Rare Stormy Day Fails to Deter Rally


YES ON 30: Rallys and public forums about Proposition 30. and funding community colleges are gathering steam in the ramp up to the Nov. 6 elections.

Chantal Bevard, El Vaquero Staff Writer

The brewing thunderclouds didn’t deter students from crowding Plaza Vaquero on Thursday to devour all that speakers had to say about the importance of voting, particularly for Proposition 30.

The Associated Students of Glendale Community College formed a rally with several speakers championing the importance of voting.

On hand were: Armine Hacopian, board of trustees president; Jim Riggs, interim president/superintendent; Gordon Alexandre, a history professor; Michael Dulay, a psychology professor and chair of the social science division; and Caroline Aghajanian, a member of ASGCC.

Hacopian spoke first and set the tone for the rest of the rally. “Your voice is your vote,” she told students.

“Sorry about the bad news, but you have the opportunity to change it,” said Riggs after informing students about the possible budget cuts if Proposition 30 fails.

The speakers urged students to vote for Proposition 30 because it would help fund community colleges, as well as K-12 schools and public services. The funding would come from a temporary quarter-cent sales tax increase and a temporary income tax increase for those who make more than $250,000 per year.

“Tell your friends, parents and neighbors not to believe the lies that the No on Prop. 30 group is putting out there,” Alexandre said. “They just don’t like that Prop. 30 is doing well in the polls.”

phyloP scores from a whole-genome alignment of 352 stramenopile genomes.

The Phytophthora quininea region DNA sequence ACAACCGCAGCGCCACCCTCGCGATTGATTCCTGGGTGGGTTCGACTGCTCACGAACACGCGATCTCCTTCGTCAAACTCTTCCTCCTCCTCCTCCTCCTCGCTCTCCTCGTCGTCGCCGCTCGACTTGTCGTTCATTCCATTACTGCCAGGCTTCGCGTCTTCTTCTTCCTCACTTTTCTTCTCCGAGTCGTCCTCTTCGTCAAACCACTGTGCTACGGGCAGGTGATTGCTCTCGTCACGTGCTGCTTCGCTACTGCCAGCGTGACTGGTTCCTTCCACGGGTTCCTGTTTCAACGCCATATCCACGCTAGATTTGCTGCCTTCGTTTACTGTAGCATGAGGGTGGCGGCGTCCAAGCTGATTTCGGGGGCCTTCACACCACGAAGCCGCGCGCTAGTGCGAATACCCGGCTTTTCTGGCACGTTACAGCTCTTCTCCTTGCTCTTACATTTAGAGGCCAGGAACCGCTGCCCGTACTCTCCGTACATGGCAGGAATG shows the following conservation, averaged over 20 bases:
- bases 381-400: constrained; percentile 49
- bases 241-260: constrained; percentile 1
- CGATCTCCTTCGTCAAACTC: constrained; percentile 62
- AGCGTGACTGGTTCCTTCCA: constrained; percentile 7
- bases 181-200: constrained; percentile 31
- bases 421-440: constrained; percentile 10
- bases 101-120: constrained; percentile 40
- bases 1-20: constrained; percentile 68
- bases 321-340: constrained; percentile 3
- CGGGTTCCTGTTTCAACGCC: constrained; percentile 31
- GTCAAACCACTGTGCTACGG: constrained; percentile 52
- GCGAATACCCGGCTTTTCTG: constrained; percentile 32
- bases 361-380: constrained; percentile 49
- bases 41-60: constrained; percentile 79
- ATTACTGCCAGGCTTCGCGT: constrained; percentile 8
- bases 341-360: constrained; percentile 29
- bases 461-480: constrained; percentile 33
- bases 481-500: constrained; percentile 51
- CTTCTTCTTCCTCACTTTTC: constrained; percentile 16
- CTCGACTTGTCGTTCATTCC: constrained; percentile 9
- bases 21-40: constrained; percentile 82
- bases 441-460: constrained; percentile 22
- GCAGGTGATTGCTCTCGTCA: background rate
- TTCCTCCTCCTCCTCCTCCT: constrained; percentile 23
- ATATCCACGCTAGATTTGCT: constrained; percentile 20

According the latest poll conducted by Pepperdine University and the California Business Roundtable on Thursday, 49.5 percent of voters support Proposition 30, while 41.7 percent oppose the measure.

“If it [Proposition 30] doesn’t pass, it’s going to be a real disaster around here,” said Alexandre.

Proposition 30 has to compete with Proposition 38 in the election. If both measures pass, the measure with the most votes in favor of the proposition will go into effect.

Proposition 38 is a measure that would increase the income tax for those who make more than $7,316 per year. The money raised from this tax increase will help fund only K-12 schools.

As a former student, Dulay wanted to relate to current students and created a rap about learning from the past, the importance of voting and Proposition 30.

Dulay captivated students and led them in a chant, “When I say Prop, you say 30!” Some students showed their excitement for Dulay’s rap and started break dancing in the middle of the crowd.

The Associated Students and clubs, such as the Gay Straight Alliance, helped register students to vote during the rally.

In light of the new online registration system implemented by California Secretary of State Debra Bowen on Sept.19, the ASGCC brought laptops so that they could help register students online to vote. The Associated Students also had paper registration forms available so that students had the two options.

Associated Student President Arman Marukyan, who has a picture from the first day he voted, said, “I was surprised to find out that people don’t know what they’re voting for.”

The students who attended the rally seemed to all share the thought that it is important to know what is on the ballot.

“The worst thing to do is to be an uninformed voter,” said Daniela Contreras, 20, a communications major.

That is why the Yes on 30, No on 32 committee is working with the ASGCC to put together events to help educate students on issues that will appear on November’s ballot.

The next event, on Thursday from 12:30 to 1:30 p.m. in the auditorium, is aimed to educate students on Proposition 32.

Proposition 32 would ban corporations and unions from contributing to state and local candidates and would ban automatic paycheck deductions to be used for political contributions.

Aghajanian left her peers at the rally with this message, “It’s up to you to save next semester.”